With a mighty <firstname.lastname@example.org>,
email@example.com uttered these wise words...
> Some of these Dummies books are unfortunately, not very good. Some
> authors think that if you use "cool" language and sound hip, you are
> talking to a dummy, even as they explain a fairly difficult concept.
Being "good" is not really the issue. I wish it was, but then we could
just recommend books like SICP. It might help just to get a book about
Lisp onto the bookshelves that talks the same language as the mass of
books about C++, VB, etc.
Not that I'd want to assume that _anyone_ was a dummy. If they've
bothered to read your book, at least credit them with _something_. ;)
> But the nice thing is that the author writes the book with the dummy
> in mind. Take Stroustrup's book on C++. For a long time, I've said
> it's not a good book for dummies, but I hadn't seen the book in a long
> time, so I had forgotten what kind of things is said. Having reread
> just the first few pages recently, he makes comments that only an
> experienced programmer would understand.
I fully agree with you about this. Most programming books make this
mistake, IMHO. I've been very impressed by the functional programming
tutorials that I've read. I guess it's because they start from the
absolute basics, assuming no prior programming knowledge and
experience. There are many other books which assume that you already
know how to program, and I think that Stroustrup's book on C++ is one
To be fair, I don't think that he hides this. It's a reasonable way to
write a tutorial, providing that you make it clear enough who the book
is targetting. In this sense, it's like everything else: know your
audience or you a failure to communicate.
There are some Lisp books that go to the other extreme, but I think
that SICP's only failing in this respect is that it covers a heck of a
lot of material, and moves _very_ fast. Too fast for "dummies", I bet.
In my collection of programming language tutorials, I have a number
for Prolog. One is very thin, and apallingly bad at explaining
anything, never mind Prolog. I bought it and keep it as an example of
how _not_ to teach anything.
There are many ideas that need more than a single page, and some that
could use several _chapters_. SICP could be looked at as a book that
communicates a single very important idea, which is that code is also
data, and data may be used as code. It teaches a lot more than that,
but it's an idea that most tutorials don't even mention, never mind
devote entire chapters to it.
OOP is also worth an entire book, esp if the language is supposed to
be OO. I'd hope to see at least a single chapter focusing excusively
on it, in a tutorial for an OO language. On the other hand, I've read
some excellent books that communicate OO ideas in _every_ chapter, so
perhaps it's not so easy, or desirable, to draw a clear line between
material about the language and OOP techniques.
> Winston wrote a book called Common Lisp, and he sort of has a
> dummies style of writing. The headings of the individual sections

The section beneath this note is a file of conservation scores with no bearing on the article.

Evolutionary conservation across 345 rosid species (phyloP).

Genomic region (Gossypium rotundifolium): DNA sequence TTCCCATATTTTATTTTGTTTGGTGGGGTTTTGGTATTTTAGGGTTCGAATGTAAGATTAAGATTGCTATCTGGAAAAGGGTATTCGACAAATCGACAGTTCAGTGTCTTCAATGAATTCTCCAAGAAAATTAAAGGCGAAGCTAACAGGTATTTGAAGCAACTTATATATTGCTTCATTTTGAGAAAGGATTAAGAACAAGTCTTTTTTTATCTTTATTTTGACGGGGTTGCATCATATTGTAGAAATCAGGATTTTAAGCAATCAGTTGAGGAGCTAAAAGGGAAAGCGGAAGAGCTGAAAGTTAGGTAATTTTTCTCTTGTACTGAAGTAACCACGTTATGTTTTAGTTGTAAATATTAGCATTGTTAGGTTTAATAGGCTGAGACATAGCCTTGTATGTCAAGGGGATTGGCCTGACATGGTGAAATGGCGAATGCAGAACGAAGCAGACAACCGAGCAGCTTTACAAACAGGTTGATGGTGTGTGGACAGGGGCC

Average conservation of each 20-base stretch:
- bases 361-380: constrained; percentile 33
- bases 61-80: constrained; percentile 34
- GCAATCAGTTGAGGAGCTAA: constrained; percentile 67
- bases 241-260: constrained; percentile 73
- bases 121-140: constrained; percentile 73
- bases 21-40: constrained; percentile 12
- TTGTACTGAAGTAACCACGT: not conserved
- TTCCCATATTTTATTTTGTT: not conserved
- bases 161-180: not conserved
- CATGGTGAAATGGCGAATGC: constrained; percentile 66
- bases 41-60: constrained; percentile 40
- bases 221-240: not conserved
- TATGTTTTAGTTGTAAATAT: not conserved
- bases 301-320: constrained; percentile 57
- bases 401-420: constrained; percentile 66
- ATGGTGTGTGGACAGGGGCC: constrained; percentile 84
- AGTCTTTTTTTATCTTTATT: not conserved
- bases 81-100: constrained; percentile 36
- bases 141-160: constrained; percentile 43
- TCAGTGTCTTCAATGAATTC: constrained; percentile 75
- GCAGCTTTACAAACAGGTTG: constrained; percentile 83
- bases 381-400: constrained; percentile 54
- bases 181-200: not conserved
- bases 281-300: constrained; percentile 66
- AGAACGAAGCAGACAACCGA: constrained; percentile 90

> are often sentences. He keeps his sentences rather short. He
> tries to use simple examples. But for all that, it still reads
> more complicated than it seems it should. Sort of like someone
> trying to explaing thermodynamics to kindergarterners in simple
> language, but still being more-or-less technically precise. It's
> still a little hard to follow. It shows up more in his book
> "On to C++". I happen to like Touretsky's Lisp book better
> even though it, too, is fairly elementary. It reads a little
> better. Winston's book has more stuff in it overall, however.
Unless you mean the tutorial he wrote with Horn, I've not read that
one. The "W&H" book is an excellent tutotial, but like SICP, it also
covers a lot of ideas and moves very fast.
However, if you don't think that math and AI problems will be of any
use to you (err...), then a better book - for dummies - would be one
that focuses more on the things that most programmers (dummies?) will
recognise as familiar problems. How about an HTML search engine,
complete with the socket code for fetching objects from a web server,
or even a web server, complete with CGI meta-language, stats
processing and reporting, etc. That should demonstrate many of the
same techniques, but it would be _presented_ from an angle that most
programmers will at least recognise, even if they _might_ have trouble
understanding the code.
My guess is that they'll make more effort to understand what you're
talking about if the problems are ones that they understand and want
(better) solutions for. If you say, "Let's write a web server that
allows us to modify the CGI code _without shutting down or unloading
anything_", I bet that more programmers will be interested than if you
offered them techniques for writing a natural language front end to a
database - which is just one of things that W&H do in their book.
I'm not knocking W&H, as they wrote an excellent book IMHO, but I
doubt that the subject matter will have the same "pull" as a book
about writing Internet code. Perhaps that's the power of buzzwords. A
phrase like "matural language" will likely turn off many people, while
anything with "web" in it should at least catch their eye. Of course,
because of the low quality of many Internet books, this will also turn
off some other people.
How many books are there about Internet programming that don't use
Perl, C++, Java, or VB? These aren't the only languages capable of
creating such apps and servers. I smell an opportunity.
<URL:http://www.wildcard.demon.co.uk/> You can never browse enough
Martin Rodgers | Programmer and Information Broker | London, UK
Please note: my email address is gubbish.